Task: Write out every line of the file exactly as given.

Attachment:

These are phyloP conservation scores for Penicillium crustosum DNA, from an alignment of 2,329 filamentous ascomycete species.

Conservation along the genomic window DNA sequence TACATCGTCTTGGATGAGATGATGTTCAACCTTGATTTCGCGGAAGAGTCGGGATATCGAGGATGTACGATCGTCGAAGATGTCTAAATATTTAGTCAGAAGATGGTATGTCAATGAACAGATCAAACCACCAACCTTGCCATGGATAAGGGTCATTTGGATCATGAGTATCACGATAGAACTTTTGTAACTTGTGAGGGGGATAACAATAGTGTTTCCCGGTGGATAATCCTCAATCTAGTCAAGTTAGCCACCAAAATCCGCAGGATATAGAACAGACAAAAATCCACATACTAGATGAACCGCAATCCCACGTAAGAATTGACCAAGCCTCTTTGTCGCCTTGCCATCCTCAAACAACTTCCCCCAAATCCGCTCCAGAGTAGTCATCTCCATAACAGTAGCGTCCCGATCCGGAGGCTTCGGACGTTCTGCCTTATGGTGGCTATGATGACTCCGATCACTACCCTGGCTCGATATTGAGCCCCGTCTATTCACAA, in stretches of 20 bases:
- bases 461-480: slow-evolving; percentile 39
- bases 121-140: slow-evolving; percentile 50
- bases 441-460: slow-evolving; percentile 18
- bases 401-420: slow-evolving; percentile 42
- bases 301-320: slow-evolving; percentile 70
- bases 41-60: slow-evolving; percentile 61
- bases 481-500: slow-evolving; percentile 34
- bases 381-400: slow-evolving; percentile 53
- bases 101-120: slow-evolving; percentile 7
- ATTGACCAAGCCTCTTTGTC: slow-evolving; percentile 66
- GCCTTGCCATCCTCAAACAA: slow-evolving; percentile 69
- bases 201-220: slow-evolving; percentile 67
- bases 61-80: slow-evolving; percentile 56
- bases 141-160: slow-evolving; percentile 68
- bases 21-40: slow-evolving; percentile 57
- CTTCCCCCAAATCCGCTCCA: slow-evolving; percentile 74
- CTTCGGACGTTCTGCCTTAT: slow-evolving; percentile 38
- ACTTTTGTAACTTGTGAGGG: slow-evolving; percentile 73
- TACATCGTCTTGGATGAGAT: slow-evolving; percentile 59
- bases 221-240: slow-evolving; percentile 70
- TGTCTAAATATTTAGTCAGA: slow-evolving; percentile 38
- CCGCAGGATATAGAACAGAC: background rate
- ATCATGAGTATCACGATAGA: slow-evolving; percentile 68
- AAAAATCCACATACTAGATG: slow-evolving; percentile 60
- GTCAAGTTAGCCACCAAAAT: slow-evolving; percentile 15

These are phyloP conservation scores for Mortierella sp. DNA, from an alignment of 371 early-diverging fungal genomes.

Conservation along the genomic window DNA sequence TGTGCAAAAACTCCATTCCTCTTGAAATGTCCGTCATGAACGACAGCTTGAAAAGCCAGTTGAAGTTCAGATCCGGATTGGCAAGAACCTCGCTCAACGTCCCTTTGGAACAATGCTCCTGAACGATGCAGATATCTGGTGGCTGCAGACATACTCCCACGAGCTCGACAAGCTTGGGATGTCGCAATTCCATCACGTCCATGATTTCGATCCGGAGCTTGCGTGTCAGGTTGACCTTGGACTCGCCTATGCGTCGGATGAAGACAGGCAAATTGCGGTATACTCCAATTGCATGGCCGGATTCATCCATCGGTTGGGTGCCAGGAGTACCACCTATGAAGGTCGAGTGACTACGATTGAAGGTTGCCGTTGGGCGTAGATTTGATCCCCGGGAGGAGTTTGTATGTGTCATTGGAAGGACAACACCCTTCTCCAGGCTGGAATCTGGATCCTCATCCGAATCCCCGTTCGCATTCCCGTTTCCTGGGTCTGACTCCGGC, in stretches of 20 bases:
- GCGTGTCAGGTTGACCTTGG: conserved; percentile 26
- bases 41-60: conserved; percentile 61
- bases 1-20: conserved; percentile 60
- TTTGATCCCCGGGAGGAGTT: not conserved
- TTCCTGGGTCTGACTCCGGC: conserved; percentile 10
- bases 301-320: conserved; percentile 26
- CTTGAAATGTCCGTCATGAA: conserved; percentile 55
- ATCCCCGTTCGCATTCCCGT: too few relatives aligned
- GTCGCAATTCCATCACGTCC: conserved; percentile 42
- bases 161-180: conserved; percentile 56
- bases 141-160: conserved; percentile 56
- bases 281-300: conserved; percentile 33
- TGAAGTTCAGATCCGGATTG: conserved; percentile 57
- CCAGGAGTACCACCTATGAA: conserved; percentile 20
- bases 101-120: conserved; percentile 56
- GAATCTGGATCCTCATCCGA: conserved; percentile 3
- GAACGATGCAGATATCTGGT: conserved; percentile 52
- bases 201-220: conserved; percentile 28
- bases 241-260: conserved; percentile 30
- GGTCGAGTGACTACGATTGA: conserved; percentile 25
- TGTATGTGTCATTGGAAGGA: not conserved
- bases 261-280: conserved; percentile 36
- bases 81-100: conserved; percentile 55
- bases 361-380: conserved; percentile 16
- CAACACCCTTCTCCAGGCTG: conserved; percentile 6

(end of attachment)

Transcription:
These are phyloP conservation scores for Penicillium crustosum DNA, from an alignment of 2,329 filamentous ascomycete species.

Conservation along the genomic window DNA sequence TACATCGTCTTGGATGAGATGATGTTCAACCTTGATTTCGCGGAAGAGTCGGGATATCGAGGATGTACGATCGTCGAAGATGTCTAAATATTTAGTCAGAAGATGGTATGTCAATGAACAGATCAAACCACCAACCTTGCCATGGATAAGGGTCATTTGGATCATGAGTATCACGATAGAACTTTTGTAACTTGTGAGGGGGATAACAATAGTGTTTCCCGGTGGATAATCCTCAATCTAGTCAAGTTAGCCACCAAAATCCGCAGGATATAGAACAGACAAAAATCCACATACTAGATGAACCGCAATCCCACGTAAGAATTGACCAAGCCTCTTTGTCGCCTTGCCATCCTCAAACAACTTCCCCCAAATCCGCTCCAGAGTAGTCATCTCCATAACAGTAGCGTCCCGATCCGGAGGCTTCGGACGTTCTGCCTTATGGTGGCTATGATGACTCCGATCACTACCCTGGCTCGATATTGAGCCCCGTCTATTCACAA, in stretches of 20 bases:
- bases 461-480: slow-evolving; percentile 39
- bases 121-140: slow-evolving; percentile 50
- bases 441-460: slow-evolving; percentile 18
- bases 401-420: slow-evolving; percentile 42
- bases 301-320: slow-evolving; percentile 70
- bases 41-60: slow-evolving; percentile 61
- bases 481-500: slow-evolving; percentile 34
- bases 381-400: slow-evolving; percentile 53
- bases 101-120: slow-evolving; percentile 7
- ATTGACCAAGCCTCTTTGTC: slow-evolving; percentile 66
- GCCTTGCCATCCTCAAACAA: slow-evolving; percentile 69
- bases 201-220: slow-evolving; percentile 67
- bases 61-80: slow-evolving; percentile 56
- bases 141-160: slow-evolving; percentile 68
- bases 21-40: slow-evolving; percentile 57
- CTTCCCCCAAATCCGCTCCA: slow-evolving; percentile 74
- CTTCGGACGTTCTGCCTTAT: slow-evolving; percentile 38
- ACTTTTGTAACTTGTGAGGG: slow-evolving; percentile 73
- TACATCGTCTTGGATGAGAT: slow-evolving; percentile 59
- bases 221-240: slow-evolving; percentile 70
- TGTCTAAATATTTAGTCAGA: slow-evolving; percentile 38
- CCGCAGGATATAGAACAGAC: background rate
- ATCATGAGTATCACGATAGA: slow-evolving; percentile 68
- AAAAATCCACATACTAGATG: slow-evolving; percentile 60
- GTCAAGTTAGCCACCAAAAT: slow-evolving; percentile 15

These are phyloP conservation scores for Mortierella sp. DNA, from an alignment of 371 early-diverging fungal genomes.

Conservation along the genomic window DNA sequence TGTGCAAAAACTCCATTCCTCTTGAAATGTCCGTCATGAACGACAGCTTGAAAAGCCAGTTGAAGTTCAGATCCGGATTGGCAAGAACCTCGCTCAACGTCCCTTTGGAACAATGCTCCTGAACGATGCAGATATCTGGTGGCTGCAGACATACTCCCACGAGCTCGACAAGCTTGGGATGTCGCAATTCCATCACGTCCATGATTTCGATCCGGAGCTTGCGTGTCAGGTTGACCTTGGACTCGCCTATGCGTCGGATGAAGACAGGCAAATTGCGGTATACTCCAATTGCATGGCCGGATTCATCCATCGGTTGGGTGCCAGGAGTACCACCTATGAAGGTCGAGTGACTACGATTGAAGGTTGCCGTTGGGCGTAGATTTGATCCCCGGGAGGAGTTTGTATGTGTCATTGGAAGGACAACACCCTTCTCCAGGCTGGAATCTGGATCCTCATCCGAATCCCCGTTCGCATTCCCGTTTCCTGGGTCTGACTCCGGC, in stretches of 20 bases:
- GCGTGTCAGGTTGACCTTGG: conserved; percentile 26
- bases 41-60: conserved; percentile 61
- bases 1-20: conserved; percentile 60
- TTTGATCCCCGGGAGGAGTT: not conserved
- TTCCTGGGTCTGACTCCGGC: conserved; percentile 10
- bases 301-320: conserved; percentile 26
- CTTGAAATGTCCGTCATGAA: conserved; percentile 55
- ATCCCCGTTCGCATTCCCGT: too few relatives aligned
- GTCGCAATTCCATCACGTCC: conserved; percentile 42
- bases 161-180: conserved; percentile 56
- bases 141-160: conserved; percentile 56
- bases 281-300: conserved; percentile 33
- TGAAGTTCAGATCCGGATTG: conserved; percentile 57
- CCAGGAGTACCACCTATGAA: conserved; percentile 20
- bases 101-120: conserved; percentile 56
- GAATCTGGATCCTCATCCGA: conserved; percentile 3
- GAACGATGCAGATATCTGGT: conserved; percentile 52
- bases 201-220: conserved; percentile 28
- bases 241-260: conserved; percentile 30
- GGTCGAGTGACTACGATTGA: conserved; percentile 25
- TGTATGTGTCATTGGAAGGA: not conserved
- bases 261-280: conserved; percentile 36
- bases 81-100: conserved; percentile 55
- bases 361-380: conserved; percentile 16
- CAACACCCTTCTCCAGGCTG: conserved; percentile 6